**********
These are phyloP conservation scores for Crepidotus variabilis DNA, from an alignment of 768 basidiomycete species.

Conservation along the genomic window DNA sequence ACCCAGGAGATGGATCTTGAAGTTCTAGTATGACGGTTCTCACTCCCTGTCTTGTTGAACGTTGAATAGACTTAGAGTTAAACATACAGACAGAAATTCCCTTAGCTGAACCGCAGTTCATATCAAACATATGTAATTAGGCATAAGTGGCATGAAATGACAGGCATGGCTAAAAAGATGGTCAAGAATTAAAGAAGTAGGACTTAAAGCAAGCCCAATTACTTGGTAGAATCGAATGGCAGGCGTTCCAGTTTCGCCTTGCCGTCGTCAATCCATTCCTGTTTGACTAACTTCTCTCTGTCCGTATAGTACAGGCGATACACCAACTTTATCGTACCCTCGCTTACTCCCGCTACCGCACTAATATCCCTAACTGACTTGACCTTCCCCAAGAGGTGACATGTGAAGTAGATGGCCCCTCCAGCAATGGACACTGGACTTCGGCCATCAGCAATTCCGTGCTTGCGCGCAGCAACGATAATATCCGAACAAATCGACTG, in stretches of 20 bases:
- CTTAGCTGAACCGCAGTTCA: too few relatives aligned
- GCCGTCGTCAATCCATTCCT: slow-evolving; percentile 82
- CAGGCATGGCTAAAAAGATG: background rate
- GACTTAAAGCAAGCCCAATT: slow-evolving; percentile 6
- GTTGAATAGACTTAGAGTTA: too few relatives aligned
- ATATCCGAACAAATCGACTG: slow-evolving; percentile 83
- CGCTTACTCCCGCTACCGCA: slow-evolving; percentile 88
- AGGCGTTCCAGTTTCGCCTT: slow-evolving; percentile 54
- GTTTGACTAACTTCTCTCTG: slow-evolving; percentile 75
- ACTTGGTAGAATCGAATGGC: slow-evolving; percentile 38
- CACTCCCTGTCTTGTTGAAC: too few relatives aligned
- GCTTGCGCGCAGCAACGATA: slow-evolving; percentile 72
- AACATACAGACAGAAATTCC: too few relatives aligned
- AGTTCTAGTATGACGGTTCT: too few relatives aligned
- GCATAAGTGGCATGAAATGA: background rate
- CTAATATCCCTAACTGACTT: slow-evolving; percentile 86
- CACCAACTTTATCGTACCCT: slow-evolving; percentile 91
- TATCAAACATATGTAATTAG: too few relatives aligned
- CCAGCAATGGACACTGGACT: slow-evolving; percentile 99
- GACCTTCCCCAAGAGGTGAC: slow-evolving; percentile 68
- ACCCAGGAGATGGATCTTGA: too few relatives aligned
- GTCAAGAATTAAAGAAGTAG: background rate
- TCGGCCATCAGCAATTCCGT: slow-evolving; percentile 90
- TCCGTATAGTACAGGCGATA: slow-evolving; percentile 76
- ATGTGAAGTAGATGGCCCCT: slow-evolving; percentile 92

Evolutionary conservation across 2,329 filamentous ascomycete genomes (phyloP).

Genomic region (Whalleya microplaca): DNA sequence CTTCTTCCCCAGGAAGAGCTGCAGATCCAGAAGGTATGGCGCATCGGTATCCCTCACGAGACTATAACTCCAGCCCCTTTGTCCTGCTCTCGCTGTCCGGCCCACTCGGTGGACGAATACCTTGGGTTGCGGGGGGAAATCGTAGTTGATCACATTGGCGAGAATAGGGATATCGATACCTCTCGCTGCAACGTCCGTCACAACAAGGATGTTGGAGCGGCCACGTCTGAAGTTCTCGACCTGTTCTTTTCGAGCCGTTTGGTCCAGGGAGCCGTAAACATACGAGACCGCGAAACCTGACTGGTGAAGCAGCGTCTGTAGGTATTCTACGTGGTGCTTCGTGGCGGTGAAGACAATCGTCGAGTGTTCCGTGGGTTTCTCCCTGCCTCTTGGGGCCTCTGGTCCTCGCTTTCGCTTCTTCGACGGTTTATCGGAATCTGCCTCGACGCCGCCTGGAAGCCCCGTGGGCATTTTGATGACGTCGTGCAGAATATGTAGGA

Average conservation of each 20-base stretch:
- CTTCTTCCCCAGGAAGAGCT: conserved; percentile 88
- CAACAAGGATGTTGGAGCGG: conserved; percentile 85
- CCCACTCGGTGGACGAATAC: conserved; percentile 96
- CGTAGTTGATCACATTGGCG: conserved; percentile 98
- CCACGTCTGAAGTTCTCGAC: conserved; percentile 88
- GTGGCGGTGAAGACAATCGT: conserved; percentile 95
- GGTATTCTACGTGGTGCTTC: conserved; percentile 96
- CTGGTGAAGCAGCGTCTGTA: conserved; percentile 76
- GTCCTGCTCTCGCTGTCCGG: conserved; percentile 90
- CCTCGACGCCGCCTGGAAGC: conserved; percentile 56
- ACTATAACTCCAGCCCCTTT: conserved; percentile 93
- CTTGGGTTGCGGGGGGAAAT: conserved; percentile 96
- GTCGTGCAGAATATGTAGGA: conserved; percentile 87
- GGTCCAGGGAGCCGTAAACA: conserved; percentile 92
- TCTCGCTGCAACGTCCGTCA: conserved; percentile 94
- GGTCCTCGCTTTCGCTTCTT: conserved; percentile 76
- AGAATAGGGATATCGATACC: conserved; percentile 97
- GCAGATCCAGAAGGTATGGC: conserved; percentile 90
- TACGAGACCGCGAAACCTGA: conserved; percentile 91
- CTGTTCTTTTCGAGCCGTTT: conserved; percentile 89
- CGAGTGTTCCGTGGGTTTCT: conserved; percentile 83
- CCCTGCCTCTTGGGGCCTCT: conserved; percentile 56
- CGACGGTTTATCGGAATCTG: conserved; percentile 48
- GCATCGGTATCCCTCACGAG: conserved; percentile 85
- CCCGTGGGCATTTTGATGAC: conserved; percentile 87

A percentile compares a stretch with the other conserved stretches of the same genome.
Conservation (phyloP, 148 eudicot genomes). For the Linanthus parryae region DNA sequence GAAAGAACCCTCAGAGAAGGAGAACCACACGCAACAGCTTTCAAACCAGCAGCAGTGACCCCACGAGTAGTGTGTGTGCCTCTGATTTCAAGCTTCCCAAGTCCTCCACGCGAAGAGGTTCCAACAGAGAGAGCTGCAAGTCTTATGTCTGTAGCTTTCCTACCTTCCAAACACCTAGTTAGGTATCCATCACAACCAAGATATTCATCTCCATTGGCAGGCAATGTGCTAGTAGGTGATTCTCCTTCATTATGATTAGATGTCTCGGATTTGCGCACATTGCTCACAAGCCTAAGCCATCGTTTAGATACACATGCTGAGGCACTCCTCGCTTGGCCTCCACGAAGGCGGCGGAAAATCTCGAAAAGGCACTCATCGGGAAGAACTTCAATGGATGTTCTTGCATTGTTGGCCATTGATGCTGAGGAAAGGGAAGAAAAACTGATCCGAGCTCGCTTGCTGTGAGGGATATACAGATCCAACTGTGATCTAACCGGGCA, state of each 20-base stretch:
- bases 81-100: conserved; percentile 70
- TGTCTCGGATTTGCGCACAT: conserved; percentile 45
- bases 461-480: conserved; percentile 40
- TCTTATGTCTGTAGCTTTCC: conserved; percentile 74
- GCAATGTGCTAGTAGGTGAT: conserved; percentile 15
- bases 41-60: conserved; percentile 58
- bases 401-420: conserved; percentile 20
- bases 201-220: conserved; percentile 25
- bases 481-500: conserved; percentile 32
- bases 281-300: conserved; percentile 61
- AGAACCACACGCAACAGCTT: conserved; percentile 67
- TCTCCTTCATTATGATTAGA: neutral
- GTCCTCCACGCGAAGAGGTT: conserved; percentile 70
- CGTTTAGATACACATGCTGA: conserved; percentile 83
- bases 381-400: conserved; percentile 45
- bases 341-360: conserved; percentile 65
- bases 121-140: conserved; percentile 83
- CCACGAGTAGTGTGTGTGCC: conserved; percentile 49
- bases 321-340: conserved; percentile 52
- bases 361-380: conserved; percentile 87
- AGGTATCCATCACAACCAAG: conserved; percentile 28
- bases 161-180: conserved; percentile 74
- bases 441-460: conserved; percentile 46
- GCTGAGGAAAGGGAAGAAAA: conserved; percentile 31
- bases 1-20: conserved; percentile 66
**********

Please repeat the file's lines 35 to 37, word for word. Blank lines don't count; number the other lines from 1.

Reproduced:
- CCACGTCTGAAGTTCTCGAC: conserved; percentile 88
- GTGGCGGTGAAGACAATCGT: conserved; percentile 95
- GGTATTCTACGTGGTGCTTC: conserved; percentile 96